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Hardware Muxing Strategies for Timing and Area Efficient Pad Multiplexing

IP.com Disclosure Number: IPCOM000189309D
Publication Date: 2009-Nov-04
Document File: 8 page(s) / 191K

Publishing Venue

The IP.com Prior Art Database

Abstract

Pin multiplexing is a common practice applied in order to save large number of pads in a SoC. This reduces the Die area of the chip but imposes a number of limitations, like the requirement of dedicated, complex pin muxing circuit. Traditionally there are two major types of pin multiplexing circuits which are in use: arbiter based muxing logic and simple hardware based mux logic. This paper starts with an explanation of why pin muxing logics are used in SOCs. A comparison is done between arbiter based muxing structure and a simple hardware mux. This paper focuses on the hardware mux structure which is the simpler out of the two and which is most commonly used for SOC pin muxing logic. A comparison is done between two main types of hardware mux structures i.e. parallel mux and priority mux. A case is presented for usage of priority mux structure while focusing on the SOC pin based muxing logic. Further ahead, some challenges are discussed that logic designers face in implementation of correct priority mux logic in a tool based flow. A novel way of structuring the priority mux logic is presented that will result in correct and intended implementation in a tool based flow. The logic is presented in form of a technology reusable RTL code. Proposed solution has been used in working SOCs in 90nm technology. Paper then concludes the discussion and lists various references used.

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Hardware Muxing Strategies for Timing and Area Efficient Pad Multiplexing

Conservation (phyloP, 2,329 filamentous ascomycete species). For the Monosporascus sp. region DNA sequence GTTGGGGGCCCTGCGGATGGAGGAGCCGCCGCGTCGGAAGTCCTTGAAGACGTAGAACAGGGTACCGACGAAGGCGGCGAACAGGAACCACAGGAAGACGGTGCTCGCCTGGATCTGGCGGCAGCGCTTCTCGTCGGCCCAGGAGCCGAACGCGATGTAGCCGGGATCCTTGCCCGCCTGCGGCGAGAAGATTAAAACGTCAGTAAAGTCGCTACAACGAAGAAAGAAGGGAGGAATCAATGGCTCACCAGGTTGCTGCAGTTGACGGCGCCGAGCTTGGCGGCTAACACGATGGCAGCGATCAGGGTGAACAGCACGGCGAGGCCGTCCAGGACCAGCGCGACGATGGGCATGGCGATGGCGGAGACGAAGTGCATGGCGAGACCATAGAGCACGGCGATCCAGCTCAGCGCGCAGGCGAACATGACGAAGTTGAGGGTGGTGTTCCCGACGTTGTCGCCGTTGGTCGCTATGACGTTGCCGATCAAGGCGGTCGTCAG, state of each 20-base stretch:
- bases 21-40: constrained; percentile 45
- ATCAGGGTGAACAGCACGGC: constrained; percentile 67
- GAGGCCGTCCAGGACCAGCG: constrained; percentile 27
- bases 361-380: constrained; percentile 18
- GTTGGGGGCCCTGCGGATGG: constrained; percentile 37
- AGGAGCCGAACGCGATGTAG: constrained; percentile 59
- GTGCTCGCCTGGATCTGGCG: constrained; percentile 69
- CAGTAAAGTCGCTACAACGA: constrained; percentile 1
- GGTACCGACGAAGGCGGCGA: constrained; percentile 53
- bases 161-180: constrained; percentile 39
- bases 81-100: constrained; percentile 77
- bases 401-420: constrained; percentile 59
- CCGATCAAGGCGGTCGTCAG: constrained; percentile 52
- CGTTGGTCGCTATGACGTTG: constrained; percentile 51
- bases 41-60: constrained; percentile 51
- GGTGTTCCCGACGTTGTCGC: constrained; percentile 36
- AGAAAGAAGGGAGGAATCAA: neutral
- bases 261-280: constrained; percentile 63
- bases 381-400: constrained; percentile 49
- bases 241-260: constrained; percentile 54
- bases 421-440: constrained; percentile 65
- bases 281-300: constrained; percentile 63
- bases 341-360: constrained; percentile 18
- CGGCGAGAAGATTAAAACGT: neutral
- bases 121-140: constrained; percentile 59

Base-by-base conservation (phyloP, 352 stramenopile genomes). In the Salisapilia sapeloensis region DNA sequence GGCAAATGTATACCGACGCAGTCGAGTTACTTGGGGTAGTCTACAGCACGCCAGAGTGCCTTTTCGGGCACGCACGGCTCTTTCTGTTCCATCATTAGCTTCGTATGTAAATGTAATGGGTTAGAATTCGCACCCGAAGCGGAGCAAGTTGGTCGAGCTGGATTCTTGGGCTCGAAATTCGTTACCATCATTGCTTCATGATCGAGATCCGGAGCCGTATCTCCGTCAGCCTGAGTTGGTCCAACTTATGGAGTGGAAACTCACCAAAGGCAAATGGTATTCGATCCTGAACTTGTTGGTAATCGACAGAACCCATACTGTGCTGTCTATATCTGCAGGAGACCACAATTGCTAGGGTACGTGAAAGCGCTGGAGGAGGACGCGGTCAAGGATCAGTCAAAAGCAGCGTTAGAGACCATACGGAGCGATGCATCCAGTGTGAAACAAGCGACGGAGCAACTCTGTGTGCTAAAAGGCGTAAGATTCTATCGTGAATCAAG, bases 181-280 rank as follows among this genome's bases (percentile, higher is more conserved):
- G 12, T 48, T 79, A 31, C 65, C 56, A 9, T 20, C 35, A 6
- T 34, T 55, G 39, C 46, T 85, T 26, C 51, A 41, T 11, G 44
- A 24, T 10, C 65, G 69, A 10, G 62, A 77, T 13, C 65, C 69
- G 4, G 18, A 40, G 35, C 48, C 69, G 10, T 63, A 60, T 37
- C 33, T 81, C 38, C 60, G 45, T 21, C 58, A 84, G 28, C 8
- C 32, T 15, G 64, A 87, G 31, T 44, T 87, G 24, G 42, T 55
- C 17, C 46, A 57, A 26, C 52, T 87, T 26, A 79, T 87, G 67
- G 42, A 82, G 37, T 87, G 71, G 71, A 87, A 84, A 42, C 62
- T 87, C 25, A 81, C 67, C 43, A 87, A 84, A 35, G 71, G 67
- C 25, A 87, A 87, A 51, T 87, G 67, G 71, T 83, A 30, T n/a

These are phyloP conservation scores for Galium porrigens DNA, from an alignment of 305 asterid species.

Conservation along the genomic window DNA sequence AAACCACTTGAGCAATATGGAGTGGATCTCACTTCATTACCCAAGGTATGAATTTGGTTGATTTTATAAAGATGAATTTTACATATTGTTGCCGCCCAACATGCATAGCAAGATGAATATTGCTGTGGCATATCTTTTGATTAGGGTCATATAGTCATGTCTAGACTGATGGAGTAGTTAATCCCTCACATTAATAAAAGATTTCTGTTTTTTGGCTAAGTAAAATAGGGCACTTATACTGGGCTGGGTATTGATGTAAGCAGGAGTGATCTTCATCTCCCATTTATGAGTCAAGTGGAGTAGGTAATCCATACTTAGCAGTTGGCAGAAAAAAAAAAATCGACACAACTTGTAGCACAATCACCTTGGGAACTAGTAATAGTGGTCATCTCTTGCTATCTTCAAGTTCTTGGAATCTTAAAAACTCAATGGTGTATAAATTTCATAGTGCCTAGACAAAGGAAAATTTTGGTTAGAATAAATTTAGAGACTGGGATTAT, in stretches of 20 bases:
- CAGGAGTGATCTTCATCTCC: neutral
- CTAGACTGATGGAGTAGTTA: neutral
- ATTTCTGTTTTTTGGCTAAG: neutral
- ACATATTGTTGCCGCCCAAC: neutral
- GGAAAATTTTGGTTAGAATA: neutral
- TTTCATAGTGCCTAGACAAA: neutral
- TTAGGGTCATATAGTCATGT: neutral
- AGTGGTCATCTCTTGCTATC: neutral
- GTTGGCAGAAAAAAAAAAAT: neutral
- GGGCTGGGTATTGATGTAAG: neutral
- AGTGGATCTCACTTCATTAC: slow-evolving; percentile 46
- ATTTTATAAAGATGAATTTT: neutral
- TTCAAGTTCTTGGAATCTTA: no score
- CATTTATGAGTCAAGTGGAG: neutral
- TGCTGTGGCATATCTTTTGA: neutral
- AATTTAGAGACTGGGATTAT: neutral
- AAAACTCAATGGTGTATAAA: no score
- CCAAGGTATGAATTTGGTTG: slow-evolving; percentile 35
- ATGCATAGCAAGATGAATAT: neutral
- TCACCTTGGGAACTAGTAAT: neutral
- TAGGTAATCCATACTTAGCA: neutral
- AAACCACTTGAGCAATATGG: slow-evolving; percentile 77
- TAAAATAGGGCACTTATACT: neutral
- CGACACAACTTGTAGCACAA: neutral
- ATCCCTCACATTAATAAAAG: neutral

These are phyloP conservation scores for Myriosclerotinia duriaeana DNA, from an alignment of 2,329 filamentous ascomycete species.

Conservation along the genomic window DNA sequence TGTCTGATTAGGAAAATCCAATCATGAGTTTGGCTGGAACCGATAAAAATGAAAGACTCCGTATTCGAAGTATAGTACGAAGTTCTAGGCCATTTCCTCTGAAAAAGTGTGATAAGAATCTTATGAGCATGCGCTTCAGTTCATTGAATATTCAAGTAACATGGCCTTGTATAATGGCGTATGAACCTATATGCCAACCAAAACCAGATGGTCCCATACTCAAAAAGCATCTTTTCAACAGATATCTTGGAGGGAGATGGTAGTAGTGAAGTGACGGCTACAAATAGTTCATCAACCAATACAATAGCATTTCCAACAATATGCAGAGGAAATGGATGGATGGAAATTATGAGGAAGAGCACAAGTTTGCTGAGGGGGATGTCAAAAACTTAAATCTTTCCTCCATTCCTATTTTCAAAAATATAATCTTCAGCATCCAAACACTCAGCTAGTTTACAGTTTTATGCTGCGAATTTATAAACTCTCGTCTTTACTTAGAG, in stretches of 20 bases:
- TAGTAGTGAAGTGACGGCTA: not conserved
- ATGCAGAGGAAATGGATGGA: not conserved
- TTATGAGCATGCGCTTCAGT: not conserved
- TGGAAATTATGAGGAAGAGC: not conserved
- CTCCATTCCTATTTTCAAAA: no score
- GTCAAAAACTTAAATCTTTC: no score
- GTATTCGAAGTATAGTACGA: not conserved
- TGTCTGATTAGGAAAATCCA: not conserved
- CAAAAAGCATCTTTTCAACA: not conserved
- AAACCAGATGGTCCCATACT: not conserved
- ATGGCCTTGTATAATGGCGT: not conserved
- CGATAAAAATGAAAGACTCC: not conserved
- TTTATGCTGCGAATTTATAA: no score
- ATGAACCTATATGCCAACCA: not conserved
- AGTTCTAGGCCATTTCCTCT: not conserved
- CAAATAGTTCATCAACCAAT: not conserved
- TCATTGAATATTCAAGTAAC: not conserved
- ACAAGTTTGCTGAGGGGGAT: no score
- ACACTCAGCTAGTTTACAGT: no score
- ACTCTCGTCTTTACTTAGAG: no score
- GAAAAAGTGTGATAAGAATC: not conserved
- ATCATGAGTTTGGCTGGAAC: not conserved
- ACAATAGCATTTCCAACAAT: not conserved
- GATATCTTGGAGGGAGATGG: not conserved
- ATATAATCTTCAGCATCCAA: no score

Abstract: Pin multiplexing is a common practice applied in order to save large number of pads in a SoC.  This reduces the Die area of the chip but imposes a number of limitations, like the requirement of dedicated, complex pin muxing circuit. Traditionally there are two major types of pin multiplexing circuits which are in use: arbiter based muxing logic and simple hardware based mux logic. This paper starts with an explanation of why pin muxing logics are used in SOCs. A comparison is done between arbiter based muxing structure and a simple hardware mux. This paper focuses on the hardware mux structure which is the simpler out of the two and which is most commonly used for SOC pin muxing logic. A comparison is done between two main types of hardware mux structures i.e. parallel mux and priority mux. A case is presented for usage of priority mux structure while focusing on the SOC pin based muxing logic. Further ahead, some challenges are discussed that logic designers face in implementation of correct priority mux logic in a tool based flow. A novel way of structuring the priority mux logic is presented that will result in correct and intended implementation in a tool based flow. The logic is presented in form of a technology reusable RTL code. Proposed solution has been used in working SOCs in 90nm technology. Paper then concludes the discussion and lists various references used.

             I.      Introduction

Sharing one pad among multiple functions in low pin count SOCs: - Commonly there are two types of SOCs:  Core limited and Pad limited. Core limited SOCs are those in which the total die size of the chip is restricted because of the core logic (logic other than pad cells and other hard macros). In comparison, pad limited SoCs have limitations on area because of the type and the number of pads present in the padring. The Core limited SoCs are considered to be more efficient as a high utilization number can be achieved in those designs. There is always scope of reducing the die size further by optimizing the cell area either from the architecture level or by different logical and physical synthesis methodologies. Lesser die area for a given functionality means savings in manufacturing cost as number of dies per wafer are increased. A pad limited design can be converted to a core limited design by reducing the number of I/Os.

One way of reducing the number of I/Os in an SOC is by multiplexing various design functions together on a single pad. This requires a complicated, dedicated pin muxing circuitry to mux the functions depending upon there interface enabling conditions. 

 Some circuits used commonly for pin muxing in SOCs:

      

a)        An arbiter based solution working on request/Grant handshake: - This muxing architecture is based upon...